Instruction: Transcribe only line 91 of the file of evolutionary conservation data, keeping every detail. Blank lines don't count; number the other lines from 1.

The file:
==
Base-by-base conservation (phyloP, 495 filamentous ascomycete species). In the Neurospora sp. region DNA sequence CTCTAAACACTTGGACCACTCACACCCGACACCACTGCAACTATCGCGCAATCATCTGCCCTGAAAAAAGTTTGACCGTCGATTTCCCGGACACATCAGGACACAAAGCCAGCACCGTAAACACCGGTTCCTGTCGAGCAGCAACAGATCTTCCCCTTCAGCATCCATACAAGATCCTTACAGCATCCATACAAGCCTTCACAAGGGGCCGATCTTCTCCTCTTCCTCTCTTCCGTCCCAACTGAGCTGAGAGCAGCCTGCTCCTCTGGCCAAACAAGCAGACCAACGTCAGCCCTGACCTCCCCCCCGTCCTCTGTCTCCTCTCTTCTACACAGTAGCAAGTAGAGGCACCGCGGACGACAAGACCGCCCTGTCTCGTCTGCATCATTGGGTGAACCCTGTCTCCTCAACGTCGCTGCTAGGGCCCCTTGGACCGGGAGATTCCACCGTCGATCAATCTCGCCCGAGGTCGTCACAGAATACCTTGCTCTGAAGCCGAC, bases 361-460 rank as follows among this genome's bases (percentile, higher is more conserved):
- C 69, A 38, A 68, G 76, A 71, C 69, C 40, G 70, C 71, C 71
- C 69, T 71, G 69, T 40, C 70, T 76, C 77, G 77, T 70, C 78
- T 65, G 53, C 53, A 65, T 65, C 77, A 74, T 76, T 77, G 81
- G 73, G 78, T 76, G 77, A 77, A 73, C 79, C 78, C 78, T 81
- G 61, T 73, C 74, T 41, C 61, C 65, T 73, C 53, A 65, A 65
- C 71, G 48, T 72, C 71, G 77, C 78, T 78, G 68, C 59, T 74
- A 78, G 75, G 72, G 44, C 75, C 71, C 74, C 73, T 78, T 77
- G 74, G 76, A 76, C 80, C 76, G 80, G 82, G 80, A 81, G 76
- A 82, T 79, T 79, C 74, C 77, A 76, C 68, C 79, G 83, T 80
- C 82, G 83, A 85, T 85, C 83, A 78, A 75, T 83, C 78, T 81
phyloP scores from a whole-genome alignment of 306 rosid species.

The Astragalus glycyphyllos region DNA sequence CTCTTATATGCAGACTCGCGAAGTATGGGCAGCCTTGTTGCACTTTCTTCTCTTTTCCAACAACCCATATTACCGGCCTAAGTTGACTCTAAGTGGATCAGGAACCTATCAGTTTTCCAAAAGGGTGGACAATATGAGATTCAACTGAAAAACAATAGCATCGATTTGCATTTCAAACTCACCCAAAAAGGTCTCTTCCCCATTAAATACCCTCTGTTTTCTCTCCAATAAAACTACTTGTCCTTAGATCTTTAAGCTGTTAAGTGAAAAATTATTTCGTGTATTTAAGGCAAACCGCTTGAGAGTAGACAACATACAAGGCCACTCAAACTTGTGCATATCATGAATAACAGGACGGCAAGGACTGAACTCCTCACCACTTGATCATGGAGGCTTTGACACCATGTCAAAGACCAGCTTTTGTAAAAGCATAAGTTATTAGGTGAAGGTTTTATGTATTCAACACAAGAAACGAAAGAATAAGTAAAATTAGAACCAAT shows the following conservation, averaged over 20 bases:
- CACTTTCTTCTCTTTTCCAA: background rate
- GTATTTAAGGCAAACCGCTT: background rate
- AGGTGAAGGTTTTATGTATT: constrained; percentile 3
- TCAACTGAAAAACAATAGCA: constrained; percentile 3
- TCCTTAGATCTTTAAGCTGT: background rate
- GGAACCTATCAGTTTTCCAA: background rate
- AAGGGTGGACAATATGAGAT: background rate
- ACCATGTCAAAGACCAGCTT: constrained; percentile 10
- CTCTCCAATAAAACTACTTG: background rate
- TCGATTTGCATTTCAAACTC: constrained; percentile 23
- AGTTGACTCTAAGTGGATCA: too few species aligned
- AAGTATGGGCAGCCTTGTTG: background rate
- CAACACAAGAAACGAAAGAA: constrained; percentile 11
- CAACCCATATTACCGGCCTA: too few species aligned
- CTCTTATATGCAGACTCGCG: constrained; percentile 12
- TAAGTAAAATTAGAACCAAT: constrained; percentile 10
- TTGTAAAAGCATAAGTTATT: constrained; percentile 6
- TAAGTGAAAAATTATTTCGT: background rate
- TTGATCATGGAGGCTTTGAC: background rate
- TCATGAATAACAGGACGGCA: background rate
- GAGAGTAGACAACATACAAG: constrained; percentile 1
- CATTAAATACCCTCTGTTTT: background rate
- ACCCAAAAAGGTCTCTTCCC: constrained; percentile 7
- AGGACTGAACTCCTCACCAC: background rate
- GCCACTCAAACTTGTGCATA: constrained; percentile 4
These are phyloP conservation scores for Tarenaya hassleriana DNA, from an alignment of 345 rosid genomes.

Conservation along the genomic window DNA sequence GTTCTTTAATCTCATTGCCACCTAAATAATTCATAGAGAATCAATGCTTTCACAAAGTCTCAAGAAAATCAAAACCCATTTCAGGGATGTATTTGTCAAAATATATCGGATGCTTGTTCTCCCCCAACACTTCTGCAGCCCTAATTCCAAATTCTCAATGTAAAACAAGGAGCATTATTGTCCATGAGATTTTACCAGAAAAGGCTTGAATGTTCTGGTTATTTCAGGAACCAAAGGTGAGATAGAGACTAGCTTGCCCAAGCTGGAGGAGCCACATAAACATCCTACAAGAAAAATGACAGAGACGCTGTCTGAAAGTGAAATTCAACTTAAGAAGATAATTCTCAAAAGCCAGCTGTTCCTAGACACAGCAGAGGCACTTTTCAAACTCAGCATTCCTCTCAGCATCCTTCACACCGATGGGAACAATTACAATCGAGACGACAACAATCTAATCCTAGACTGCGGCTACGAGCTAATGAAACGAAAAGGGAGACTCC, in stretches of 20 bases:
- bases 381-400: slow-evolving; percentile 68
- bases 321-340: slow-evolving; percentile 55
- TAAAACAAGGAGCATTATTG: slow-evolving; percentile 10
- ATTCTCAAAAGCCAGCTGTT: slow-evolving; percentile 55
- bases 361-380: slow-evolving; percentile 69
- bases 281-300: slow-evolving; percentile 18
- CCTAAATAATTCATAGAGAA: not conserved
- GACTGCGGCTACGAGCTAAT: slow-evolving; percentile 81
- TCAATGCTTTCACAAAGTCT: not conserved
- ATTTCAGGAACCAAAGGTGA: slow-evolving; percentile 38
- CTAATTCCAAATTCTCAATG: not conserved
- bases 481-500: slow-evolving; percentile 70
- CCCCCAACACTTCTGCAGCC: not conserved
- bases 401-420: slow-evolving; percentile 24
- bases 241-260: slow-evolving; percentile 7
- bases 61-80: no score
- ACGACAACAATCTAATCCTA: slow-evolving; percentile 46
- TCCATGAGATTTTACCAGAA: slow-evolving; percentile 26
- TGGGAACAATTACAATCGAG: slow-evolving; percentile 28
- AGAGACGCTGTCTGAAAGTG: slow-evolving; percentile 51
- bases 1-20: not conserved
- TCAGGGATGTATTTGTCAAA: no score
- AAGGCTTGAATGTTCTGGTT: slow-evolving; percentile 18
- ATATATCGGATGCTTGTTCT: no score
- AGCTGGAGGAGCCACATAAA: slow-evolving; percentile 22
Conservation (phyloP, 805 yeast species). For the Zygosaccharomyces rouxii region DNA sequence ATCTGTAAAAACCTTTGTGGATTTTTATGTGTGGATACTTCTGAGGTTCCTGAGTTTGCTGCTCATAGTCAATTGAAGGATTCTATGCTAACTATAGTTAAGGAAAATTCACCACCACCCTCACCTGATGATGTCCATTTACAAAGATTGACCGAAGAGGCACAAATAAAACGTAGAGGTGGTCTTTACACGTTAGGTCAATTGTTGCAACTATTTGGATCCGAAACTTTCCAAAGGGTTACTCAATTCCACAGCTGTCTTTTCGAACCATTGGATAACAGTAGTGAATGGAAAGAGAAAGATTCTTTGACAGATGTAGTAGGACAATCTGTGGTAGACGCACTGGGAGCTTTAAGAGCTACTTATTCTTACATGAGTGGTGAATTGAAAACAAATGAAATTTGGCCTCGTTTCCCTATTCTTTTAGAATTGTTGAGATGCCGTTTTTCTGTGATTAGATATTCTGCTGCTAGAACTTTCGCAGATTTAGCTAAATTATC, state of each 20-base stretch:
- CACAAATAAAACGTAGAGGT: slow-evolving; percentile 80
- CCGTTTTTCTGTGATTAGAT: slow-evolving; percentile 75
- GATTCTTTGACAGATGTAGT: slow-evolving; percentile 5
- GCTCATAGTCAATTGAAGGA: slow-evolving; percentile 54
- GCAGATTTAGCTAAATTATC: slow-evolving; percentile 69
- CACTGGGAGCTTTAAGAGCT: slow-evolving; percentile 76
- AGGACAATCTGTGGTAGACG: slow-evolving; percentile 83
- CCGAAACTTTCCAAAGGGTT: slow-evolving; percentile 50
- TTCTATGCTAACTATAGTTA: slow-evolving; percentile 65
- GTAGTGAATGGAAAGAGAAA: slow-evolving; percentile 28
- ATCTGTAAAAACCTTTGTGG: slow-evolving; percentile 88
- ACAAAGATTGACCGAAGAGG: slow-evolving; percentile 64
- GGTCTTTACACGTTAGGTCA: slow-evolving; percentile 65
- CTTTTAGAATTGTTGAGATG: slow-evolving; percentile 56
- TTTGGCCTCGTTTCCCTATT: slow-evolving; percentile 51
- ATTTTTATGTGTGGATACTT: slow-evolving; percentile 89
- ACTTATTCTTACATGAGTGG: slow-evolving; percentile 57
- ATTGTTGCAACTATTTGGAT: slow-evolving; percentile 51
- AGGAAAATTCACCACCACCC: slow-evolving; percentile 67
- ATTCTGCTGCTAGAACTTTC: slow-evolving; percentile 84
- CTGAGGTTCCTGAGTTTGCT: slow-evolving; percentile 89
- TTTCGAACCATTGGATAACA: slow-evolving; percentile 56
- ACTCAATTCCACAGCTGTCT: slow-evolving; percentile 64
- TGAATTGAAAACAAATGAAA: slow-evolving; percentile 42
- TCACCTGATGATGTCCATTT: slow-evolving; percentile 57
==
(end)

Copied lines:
- TCACCTGATGATGTCCATTT: slow-evolving; percentile 57